Researchers who study the physics of hurling eggs at windshields – the ovoflingatologists – have access to such finely calibrated splatometers that they can apparently predict that if you turn on your wipers and windshield squirter, you will make a scrambled, milky mess that obscures visibility by (up to) an astonishing 92.5%.
So precise! Surprisingly precise, really. One would imagine that there are many variables that go into calculating egg obfuscation percentages: the egg size; how well-nourished the birds are; the number of eggs required to garnish an entire windshield; how much time highway robbers have to throw them before your moving car has, well, moved on and they miss their chance to attack you when you pull over to wipe it all off; how good their aim is; where the eggs land; how well the washer system and wipers work on the car they’ve targeted; or whether the eggs were laid by African or European swallows.
The many unpredictable variables behind that 92.5% may lead some of us to question the veracity of the “OFFICIAL MSG FROM POLICE” that’s been making the rounds on Facebook. Then too, the many times this cheesy omelette has been making the rounds and getting debunked along the way may lead us to the same conclusion: namely, that it’s a persistently clucking, never-say-die hoax.
Here’s the latest version, spotted on Facebook last week:
OFFICIAL MSG FROM POLICE:
If you are driving at night and eggs are thrown at your windscreen, do not stop to check the car, do not operate the wiper and do not spray any water, because eggs mixed with water become milky and block your vision up to 92.5%, and you are then forced to stop beside the road and become a victim of these criminals. This is a new technique used by gangs, so please inform your friends and relatives. And most importantly do not be selfish by refusing to share this message.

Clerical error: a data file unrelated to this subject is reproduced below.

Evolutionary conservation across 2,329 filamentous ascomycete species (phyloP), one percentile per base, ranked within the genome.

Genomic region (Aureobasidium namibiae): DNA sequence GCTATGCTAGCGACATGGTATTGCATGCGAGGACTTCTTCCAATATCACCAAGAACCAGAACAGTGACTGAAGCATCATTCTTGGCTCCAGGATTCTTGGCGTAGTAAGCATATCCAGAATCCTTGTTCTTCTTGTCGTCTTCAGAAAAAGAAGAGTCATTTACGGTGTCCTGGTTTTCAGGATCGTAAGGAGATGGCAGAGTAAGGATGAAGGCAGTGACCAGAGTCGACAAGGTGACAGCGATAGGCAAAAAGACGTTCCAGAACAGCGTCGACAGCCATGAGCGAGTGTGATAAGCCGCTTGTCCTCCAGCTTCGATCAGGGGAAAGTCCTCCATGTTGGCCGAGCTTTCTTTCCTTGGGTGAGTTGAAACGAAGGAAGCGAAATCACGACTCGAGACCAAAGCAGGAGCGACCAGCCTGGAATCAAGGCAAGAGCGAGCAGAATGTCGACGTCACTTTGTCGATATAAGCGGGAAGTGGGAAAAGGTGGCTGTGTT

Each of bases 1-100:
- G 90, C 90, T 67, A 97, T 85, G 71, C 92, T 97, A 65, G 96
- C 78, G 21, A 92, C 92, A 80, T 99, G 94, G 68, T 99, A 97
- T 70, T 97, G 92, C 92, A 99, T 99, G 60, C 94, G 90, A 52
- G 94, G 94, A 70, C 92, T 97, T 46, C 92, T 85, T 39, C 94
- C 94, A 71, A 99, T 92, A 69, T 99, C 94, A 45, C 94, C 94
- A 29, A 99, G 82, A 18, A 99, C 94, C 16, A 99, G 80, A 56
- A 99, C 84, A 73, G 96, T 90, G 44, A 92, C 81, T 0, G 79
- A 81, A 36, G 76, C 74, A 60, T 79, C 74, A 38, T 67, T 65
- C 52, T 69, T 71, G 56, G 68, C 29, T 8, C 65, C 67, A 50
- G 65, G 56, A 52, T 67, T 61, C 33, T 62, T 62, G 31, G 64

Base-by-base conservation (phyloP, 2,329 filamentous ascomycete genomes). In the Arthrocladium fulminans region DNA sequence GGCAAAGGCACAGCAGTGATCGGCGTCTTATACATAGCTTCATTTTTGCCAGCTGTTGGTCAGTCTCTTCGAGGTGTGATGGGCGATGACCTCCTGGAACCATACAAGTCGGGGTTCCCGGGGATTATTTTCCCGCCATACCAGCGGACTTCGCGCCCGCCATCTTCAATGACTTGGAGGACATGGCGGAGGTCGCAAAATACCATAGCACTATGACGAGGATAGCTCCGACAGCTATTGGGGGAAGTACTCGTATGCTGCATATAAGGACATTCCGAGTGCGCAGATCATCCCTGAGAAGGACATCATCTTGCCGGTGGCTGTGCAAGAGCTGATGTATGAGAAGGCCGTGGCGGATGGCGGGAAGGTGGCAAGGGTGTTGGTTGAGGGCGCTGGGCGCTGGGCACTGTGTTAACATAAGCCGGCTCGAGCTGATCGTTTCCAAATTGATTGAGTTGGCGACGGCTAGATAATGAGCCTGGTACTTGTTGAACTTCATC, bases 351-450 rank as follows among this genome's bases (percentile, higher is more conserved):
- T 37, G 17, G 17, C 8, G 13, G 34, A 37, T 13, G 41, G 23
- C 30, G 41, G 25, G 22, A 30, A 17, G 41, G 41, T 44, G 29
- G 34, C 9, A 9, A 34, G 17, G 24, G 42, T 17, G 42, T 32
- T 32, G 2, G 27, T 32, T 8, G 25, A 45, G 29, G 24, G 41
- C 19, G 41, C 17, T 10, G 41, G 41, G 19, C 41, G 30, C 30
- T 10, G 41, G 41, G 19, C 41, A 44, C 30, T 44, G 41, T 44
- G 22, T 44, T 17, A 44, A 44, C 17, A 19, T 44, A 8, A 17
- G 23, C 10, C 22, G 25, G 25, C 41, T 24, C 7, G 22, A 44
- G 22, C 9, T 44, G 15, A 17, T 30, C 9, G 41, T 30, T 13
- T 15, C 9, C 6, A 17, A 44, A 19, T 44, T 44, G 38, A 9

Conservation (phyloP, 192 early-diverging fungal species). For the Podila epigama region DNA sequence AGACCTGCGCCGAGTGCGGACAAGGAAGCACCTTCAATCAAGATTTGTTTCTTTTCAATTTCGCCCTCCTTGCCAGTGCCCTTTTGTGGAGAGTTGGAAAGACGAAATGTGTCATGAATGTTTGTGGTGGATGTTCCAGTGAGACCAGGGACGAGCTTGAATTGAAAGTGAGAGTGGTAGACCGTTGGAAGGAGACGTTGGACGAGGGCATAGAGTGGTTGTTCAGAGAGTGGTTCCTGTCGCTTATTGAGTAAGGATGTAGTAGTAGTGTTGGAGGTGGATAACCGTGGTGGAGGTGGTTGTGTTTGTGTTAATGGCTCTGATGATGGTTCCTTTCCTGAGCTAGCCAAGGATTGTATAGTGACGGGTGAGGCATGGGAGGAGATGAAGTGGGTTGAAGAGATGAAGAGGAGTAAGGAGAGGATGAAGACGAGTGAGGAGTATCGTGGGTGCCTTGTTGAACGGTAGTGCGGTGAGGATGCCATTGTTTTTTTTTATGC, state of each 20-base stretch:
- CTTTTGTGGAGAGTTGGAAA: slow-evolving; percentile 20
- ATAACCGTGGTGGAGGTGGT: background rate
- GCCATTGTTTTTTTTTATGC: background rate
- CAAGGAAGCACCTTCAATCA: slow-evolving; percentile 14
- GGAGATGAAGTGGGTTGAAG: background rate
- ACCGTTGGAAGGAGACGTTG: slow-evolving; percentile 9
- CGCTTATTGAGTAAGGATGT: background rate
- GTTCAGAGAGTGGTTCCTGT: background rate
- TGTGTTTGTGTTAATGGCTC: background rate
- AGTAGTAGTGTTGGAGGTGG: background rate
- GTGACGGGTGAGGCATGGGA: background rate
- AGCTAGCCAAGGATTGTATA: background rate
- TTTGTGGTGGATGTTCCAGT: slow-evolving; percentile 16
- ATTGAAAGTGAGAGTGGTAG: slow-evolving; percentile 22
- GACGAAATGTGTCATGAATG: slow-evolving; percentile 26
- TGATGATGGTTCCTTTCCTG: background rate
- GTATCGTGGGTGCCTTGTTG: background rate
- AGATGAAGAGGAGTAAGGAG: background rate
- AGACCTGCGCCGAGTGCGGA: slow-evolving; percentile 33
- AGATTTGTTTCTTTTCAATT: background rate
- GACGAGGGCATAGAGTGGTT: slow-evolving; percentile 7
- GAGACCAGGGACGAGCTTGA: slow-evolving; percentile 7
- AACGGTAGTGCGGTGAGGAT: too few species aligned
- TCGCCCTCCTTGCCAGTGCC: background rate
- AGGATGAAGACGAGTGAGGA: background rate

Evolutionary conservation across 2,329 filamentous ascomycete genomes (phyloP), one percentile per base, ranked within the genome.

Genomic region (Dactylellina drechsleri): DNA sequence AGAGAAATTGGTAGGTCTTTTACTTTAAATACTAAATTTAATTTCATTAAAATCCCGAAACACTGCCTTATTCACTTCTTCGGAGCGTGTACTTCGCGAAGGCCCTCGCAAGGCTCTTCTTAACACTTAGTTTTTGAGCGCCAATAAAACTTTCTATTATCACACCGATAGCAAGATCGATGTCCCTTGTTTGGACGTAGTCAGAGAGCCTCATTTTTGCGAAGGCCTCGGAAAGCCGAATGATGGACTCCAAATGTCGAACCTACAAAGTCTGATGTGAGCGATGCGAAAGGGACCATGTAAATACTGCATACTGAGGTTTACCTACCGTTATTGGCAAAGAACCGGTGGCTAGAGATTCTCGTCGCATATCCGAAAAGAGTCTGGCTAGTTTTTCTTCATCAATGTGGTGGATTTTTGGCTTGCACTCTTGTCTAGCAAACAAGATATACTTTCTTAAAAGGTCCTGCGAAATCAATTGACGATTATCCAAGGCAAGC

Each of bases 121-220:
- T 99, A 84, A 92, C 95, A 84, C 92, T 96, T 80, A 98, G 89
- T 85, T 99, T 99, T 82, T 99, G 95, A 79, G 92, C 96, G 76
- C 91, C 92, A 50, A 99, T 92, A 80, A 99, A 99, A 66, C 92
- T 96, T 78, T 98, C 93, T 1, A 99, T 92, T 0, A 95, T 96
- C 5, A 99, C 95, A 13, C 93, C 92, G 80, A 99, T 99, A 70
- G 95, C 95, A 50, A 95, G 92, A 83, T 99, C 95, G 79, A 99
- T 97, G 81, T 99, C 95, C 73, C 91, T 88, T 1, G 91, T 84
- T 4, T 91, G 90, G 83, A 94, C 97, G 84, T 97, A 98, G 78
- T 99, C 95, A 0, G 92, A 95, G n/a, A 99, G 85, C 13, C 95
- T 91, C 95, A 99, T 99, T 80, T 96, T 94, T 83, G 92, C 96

An “official” msg from what police?
When Snopes debunked this gobbler nearly a decade ago, in December 2009, the hoax slayers asked their police contacts about these supposed attacks and scoured news reports, looking for accounts of raw-egg-related robberies and carjackings, they failed to come up with even a single, solitary occurrence in the US.
Well, if not here, then perhaps in some rougher part of the world, one imagines? Later renditions of the hoax duly took it outside the US, changing “used by robbers” to “used by robbers in Johor Bahru”, which is the capital city of the state of Johor, perched on the southern tip of the Malay Peninsula.
Snopes says that later forms of what was initially spotted as a Yahoo Groups mail list post grew ever more festooned: one version added the claim that the attacks were happening “on interstates near exits.” Sometimes the messages waxed profound, dressed with this hollandaise sauce of pathos:
Folks are becoming more and more cruel daily. But this is just the beginning of pangs of distress. With the decline in economy and job losses, we can expect anything. Just can’t be too careful these days.
No, gosh darn it to heck, you can’t be too careful these days. Which is why you shouldn’t be “selfish” with your stubborn refusal to share the post, right? What empty shell of a human being would be so cruel as to not alert their friends and family?
One that thinks before they share, that’s who. Please do be a good social media citizen: don’t forward a post before you do a bit of research to find out whether it’s a rotten egg. It might feel fun to share just so you can make fun of it, but please do keep in mind that by doing so, you’re giving fraud-slingers that much more time in the spotlight, and by doing that, you’re playing into the hands of people who peck away at the credibility of what we all find online.